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Cardone
2000 Dodge Ram 2500 Drive Shaft - Front 6 Cyl 5.9L Cardone

P311-0EDB620    Remanufactured

Qty:
$26.95 $ 238.38
Cardone Drive Shaft  Front
  • Prop Shaft - Domestic
  • Measure from centerline of U-Joint on each end of collapsed shaft.
  • Reman. A-1 CARDONE Driveshaft/ Prop Shaft
  • Product Attributes:
    • Drive Shaft Material: Steel
    • Greasable: Yes
    • Length: 27 9/16"
    • Measurement Method: Measurement Is Taken From The Centerline Of The U-joint Located At The Slip Yoke End To The Centerline Of The Furthest U-joint On The Opposite End Of The Collapsed Prop Shaft.
    • Product Condition: Remanufactured
  • A1 CARDONE Remanufactured Prop Shafts/Driveshafts are engineered to meet or exceed the original fit, form and function. Original designs are scrutinized and improved to make longer lasting parts. All units are tested to ensure reliable performance every time.
Brand: Cardone
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Vehicle Block CC CID Fuel Type Position Transmission Trans. Speed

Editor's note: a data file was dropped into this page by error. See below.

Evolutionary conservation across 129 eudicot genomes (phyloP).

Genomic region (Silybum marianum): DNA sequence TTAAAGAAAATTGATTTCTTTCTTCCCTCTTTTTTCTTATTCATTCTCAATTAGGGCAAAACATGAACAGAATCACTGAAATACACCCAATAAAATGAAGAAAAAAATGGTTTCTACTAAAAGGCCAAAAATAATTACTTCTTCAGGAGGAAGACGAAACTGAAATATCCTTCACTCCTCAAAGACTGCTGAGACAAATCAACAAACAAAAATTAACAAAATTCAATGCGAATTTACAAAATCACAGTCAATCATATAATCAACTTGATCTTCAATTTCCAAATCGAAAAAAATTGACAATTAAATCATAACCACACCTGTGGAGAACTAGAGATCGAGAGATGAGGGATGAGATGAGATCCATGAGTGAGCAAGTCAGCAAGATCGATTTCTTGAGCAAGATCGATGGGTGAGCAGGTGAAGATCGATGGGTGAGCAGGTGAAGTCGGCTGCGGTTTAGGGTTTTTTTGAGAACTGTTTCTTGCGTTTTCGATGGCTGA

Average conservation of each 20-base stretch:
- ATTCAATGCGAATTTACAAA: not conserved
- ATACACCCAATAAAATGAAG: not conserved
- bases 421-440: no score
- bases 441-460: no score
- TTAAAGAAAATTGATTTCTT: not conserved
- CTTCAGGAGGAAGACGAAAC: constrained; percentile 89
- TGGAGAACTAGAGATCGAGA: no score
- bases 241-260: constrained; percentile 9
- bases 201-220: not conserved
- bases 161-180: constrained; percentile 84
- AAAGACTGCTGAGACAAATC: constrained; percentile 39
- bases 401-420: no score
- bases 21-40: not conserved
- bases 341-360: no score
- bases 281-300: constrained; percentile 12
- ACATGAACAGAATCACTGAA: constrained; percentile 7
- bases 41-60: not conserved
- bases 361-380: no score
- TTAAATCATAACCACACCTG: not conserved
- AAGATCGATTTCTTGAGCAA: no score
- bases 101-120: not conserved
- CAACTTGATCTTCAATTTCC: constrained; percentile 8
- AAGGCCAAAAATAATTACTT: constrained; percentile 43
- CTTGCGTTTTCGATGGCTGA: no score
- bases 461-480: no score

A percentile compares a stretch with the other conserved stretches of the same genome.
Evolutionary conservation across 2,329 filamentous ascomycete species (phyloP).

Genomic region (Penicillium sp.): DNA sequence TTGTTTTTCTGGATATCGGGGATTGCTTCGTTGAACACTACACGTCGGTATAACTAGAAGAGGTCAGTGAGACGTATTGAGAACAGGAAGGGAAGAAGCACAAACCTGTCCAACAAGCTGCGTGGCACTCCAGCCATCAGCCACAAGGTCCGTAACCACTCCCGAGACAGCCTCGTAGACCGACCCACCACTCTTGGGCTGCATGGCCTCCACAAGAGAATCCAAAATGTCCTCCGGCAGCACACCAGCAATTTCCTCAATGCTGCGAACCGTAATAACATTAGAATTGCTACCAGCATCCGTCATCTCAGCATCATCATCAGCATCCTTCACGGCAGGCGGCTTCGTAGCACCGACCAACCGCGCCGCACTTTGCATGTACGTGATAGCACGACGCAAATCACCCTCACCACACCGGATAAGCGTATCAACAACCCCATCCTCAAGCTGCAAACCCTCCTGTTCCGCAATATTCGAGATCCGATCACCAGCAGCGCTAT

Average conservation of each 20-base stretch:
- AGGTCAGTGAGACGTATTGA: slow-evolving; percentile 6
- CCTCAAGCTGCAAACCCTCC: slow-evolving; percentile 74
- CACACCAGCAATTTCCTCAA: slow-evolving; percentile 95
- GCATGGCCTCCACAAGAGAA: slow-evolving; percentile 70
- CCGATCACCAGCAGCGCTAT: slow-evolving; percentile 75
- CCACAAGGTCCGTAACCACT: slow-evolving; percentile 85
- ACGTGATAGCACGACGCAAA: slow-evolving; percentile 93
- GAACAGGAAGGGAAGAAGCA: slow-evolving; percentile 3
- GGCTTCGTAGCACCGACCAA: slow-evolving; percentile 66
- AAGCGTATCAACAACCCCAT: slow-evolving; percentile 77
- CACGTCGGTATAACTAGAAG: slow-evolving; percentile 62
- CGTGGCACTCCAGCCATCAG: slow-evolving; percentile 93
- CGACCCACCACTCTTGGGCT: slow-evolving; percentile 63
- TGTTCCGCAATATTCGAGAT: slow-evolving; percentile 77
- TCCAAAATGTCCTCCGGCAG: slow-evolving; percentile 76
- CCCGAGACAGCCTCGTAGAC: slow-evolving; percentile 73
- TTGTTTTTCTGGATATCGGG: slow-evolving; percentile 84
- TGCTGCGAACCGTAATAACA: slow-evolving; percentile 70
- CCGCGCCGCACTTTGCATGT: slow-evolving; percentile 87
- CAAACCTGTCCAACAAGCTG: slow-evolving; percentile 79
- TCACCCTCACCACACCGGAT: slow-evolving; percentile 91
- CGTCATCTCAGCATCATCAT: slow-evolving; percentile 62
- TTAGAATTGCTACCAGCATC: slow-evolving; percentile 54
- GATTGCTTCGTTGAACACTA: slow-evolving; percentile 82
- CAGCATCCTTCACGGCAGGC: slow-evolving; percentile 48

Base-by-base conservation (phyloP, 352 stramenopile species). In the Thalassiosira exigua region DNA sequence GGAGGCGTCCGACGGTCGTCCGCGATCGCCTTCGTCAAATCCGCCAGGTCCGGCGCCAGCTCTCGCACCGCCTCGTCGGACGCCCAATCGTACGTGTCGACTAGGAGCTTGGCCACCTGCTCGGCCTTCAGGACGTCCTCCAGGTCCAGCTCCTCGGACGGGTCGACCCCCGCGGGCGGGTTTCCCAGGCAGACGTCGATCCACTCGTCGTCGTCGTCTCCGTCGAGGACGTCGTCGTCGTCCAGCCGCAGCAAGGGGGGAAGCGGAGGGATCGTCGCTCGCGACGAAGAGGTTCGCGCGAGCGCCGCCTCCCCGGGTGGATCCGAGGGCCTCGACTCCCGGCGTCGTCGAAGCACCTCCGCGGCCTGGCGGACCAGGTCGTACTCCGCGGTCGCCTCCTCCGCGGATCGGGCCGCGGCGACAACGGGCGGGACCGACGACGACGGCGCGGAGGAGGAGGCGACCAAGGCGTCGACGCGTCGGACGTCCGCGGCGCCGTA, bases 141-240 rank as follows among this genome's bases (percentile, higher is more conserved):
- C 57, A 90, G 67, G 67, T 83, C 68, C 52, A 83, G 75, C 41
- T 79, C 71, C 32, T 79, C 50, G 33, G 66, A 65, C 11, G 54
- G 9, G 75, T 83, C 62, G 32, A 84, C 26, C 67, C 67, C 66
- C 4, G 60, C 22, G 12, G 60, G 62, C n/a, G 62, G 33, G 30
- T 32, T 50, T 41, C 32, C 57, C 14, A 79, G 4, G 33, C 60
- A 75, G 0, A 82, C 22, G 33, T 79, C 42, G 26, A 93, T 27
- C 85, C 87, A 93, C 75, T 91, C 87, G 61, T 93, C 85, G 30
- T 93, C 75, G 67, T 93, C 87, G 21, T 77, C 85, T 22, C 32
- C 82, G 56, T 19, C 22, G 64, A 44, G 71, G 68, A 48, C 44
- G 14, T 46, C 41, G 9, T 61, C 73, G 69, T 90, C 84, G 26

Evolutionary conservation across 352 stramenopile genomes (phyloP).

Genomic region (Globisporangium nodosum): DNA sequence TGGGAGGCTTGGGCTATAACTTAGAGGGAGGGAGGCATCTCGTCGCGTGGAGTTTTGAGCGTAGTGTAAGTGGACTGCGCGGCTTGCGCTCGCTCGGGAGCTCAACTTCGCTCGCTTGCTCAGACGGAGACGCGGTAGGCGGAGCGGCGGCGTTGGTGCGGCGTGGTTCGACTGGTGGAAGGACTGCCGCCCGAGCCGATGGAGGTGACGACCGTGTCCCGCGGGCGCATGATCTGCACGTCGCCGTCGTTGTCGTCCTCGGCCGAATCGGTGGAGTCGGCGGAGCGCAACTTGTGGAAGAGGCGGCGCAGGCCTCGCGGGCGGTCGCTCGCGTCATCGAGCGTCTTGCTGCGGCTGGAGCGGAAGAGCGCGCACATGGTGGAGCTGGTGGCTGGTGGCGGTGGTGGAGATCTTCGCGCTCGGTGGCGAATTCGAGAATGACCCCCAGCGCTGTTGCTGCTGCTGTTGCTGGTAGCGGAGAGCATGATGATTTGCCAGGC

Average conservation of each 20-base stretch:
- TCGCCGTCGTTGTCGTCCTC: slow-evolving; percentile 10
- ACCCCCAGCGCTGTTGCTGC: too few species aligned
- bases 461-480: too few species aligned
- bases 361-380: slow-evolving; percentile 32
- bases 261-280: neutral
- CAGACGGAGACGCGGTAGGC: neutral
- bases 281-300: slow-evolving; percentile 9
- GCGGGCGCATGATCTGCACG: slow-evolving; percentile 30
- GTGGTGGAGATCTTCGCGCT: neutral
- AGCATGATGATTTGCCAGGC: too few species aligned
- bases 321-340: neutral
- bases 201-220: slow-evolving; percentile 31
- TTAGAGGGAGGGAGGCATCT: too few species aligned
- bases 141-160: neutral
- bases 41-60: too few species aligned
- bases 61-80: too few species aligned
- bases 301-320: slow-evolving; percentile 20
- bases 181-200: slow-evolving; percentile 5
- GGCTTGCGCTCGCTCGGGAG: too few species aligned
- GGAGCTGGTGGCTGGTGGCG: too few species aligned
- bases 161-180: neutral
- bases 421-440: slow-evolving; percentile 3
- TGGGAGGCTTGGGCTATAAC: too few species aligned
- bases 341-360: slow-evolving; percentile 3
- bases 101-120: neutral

2000 - Dodge Ram 2500 L - 359 DIESEL Front Standard 5
Cardone
2004 Dodge Ram 2500 Drive Shaft - Front 6 Cyl 5.9L Cardone

P311-4BDEDFC    Remanufactured

Qty:
$26.95 $ 289.47
Cardone Drive Shaft  Front
  • Prop Shaft - Domestic
  • Reman. A-1 CARDONE Driveshaft/ Prop Shaft
  • Product Attributes:
    • Drive Shaft Material: Steel
    • Greasable: Yes
    • Length: 19"
    • Measurement Method: Measurement Is Taken By Measuring The Tube Length Only. Measure From The Centerline Of The Weld On One End To The Centerline Of The Weld On The Opposite End Of The Collapsed Prop Shaft.
    • Product Condition: Remanufactured
  • A1 CARDONE Remanufactured Prop Shafts/Driveshafts are engineered to meet or exceed the original fit, form and function. Original designs are scrutinized and improved to make longer lasting parts. All units are tested to ensure reliable performance every time.
Brand: Cardone
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Vehicle Block CC CID Position Transmission
2004 - Dodge Ram 2500 L - 359 Front Standard
Magnaflow
Qty:
$ 160.69
Magnaflow Catalytic Converter  Right
  • Certification Level : TIER1 OE Spec
  • 2.50in. Universal California OBDII Catalytic Converter
Brand: Magnaflow
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Vehicle Block CC CID Position
2000 - Dodge Ram 2500 V 7990 488 Right
Magnaflow
Qty:
$ 160.69
Magnaflow Catalytic Converter  Left
  • Certification Level : TIER1 OE Spec
  • 2.50in. Universal California OBDII Catalytic Converter
Brand: Magnaflow
Additional Fitment Information:
Vehicle Block CC CID Position
2000 - Dodge Ram 2500 V 7990 488 Left
Magnaflow
Qty:
$ 160.69
Magnaflow Catalytic Converter
  • Certification Level : TIER1 OE Spec
  • 2.50in. Universal California OBDII Catalytic Converter